Manhattan culture center The 92nd Street Y hosted a conversation on Wednesday evening in which Barbara Walter, a scholar on political extremism and CIA advisor, and discussed her new book “How Civil Wars Start” as a part of the organization’s The Newmark Civic Life Series.
The broadcast, led by political podcaster Farai Chideya, provided a platform for Walter to unpack her theory of how the U.S. could be moving closer to civil war, and what we mean when we say civil war in 2023.
Walter argues that the United States is in danger of political violence that rises to what she would characterize as a civil war while contrasting such a conflict in the United States with the American Civil War in terms of scale.
“I’m talking about the 21st century type of civil war. Especially the type of ethnically-based civil war that you see in countries with very powerful governments and powerful militaries,” she said.
Walter’s book argues that historically both autocracies and healthy democracies are largely immune from civil war, but countries in the middle ground are most vulnerable. She characterized the U.S. throughout the conversation as a once-strong democracy that has been backsliding, comparing it to Hungary, Egypt or Brazil.
Walter draws her analysis from her background as a member of the political instability taskforce, a CIA advisory panel that analyzes data on conflict around the world to predict where political instability and conflict might happen next. Under the Trump administration, the taskforce downgraded its rating of the strength of America’s democracy. Walter pointed out that the taskforce found the U.S. to briefly become an anocracy, or a semi-democratic government, in 2020 when President Trump did not immediately agree to leave the White House.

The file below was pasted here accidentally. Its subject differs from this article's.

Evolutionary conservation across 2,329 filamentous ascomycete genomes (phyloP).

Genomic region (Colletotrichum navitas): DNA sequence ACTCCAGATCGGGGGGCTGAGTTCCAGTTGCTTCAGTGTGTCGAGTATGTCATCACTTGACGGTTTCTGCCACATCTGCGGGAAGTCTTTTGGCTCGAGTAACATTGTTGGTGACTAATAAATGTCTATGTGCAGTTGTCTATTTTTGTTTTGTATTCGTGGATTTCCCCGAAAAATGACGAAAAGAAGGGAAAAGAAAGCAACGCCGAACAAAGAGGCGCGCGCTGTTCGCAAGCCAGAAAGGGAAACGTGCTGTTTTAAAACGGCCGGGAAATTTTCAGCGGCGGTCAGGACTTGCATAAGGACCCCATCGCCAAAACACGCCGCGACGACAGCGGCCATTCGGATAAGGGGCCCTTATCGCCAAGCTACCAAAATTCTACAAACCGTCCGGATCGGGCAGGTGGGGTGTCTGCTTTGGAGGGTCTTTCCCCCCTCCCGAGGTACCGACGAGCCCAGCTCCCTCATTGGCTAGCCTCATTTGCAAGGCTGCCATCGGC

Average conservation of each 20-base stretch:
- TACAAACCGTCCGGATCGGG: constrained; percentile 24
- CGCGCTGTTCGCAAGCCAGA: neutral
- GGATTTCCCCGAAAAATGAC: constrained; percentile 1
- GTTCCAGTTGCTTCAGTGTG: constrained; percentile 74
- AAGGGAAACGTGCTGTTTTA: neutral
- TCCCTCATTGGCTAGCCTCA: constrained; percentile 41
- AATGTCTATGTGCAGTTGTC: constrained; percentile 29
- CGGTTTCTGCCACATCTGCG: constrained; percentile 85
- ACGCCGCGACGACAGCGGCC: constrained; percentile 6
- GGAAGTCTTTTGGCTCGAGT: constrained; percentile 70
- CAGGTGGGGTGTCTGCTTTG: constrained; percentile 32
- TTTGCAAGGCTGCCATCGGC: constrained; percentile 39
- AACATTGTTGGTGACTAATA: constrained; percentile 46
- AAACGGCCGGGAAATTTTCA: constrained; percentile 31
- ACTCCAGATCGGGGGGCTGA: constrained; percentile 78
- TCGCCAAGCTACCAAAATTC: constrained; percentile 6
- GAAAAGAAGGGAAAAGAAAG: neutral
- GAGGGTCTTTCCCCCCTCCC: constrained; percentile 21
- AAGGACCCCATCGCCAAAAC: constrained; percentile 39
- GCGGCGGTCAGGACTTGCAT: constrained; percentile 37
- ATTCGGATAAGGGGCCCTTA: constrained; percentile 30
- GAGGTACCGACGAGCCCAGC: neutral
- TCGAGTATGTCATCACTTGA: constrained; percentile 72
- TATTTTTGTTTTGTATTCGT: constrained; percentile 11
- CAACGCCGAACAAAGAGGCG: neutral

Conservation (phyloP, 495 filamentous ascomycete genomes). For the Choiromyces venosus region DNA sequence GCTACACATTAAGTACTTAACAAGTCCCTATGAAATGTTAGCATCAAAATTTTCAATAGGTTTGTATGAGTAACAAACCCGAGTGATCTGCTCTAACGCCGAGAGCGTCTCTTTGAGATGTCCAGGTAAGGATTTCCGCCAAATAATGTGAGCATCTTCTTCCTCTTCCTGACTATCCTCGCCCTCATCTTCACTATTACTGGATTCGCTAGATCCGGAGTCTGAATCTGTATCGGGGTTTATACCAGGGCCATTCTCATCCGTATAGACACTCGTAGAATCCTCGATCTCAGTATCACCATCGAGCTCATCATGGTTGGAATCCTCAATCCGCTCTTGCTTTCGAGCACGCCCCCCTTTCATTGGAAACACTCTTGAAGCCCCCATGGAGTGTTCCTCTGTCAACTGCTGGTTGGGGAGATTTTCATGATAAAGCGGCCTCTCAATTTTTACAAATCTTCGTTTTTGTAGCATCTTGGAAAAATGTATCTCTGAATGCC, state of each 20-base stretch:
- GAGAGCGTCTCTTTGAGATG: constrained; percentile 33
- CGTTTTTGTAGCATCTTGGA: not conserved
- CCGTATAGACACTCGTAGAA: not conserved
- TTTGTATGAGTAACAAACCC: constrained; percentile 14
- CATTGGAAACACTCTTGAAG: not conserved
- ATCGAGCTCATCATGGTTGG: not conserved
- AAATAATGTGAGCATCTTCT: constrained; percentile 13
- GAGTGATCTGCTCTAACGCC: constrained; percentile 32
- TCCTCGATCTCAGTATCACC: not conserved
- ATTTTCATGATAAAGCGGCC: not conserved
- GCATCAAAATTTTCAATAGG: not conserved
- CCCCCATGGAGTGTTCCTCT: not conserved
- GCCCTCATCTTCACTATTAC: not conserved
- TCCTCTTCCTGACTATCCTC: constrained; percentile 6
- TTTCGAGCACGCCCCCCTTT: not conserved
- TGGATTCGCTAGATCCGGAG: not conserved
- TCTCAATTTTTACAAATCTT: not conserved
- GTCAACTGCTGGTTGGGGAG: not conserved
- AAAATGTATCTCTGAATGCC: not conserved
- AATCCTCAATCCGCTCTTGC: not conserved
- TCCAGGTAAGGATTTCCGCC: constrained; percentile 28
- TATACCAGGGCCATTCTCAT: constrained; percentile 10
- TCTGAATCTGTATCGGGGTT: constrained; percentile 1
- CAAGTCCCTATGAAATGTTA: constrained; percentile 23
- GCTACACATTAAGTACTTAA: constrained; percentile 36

“The only reason that we have been upgraded is because we have a particular individual in the White House who is honoring our institutions, but we are still very vulnerable to backsliding if somebody like Trump or to be elected again,” Walter said.
In the book, she analyzes the conditions that led to the conflicts in Yugoslavia, the Philippines, and Iraq. Walter theorizes that the groups that tend to start civil wars are the groups
that had been politically dominant but are in decline. In America, Walter argues that factionalism tends to really break along racial, ethnic, religious and geographic lines, and warned that the biggest civil war threat America faces is a far-right political movement fighting to make the U.S. a white, Christian country.
As examples of this as a growing phenomenon, she pointed to the far-right militia that plotted to kidnap the governor of Michigan and the Jan. 6 storming of the U.S. Capitol.
Walter did however describe the events of Jan. 6 as a “gift” in that it forced the issue of far-right political violence far enough into public consciousness for the FBI to begin to crack down. Though she believes that the involvement of the intelligence agencies is a positive step, she still thinks that American institutions are still very vulnerable to backsliding.
“We still have parties that are deeply divided by race, by religion, by geography and we still have a once dominant group that continues to be in decline,” she said.
To watch a recording of the conversation, visit bit.ly/3vNfn41.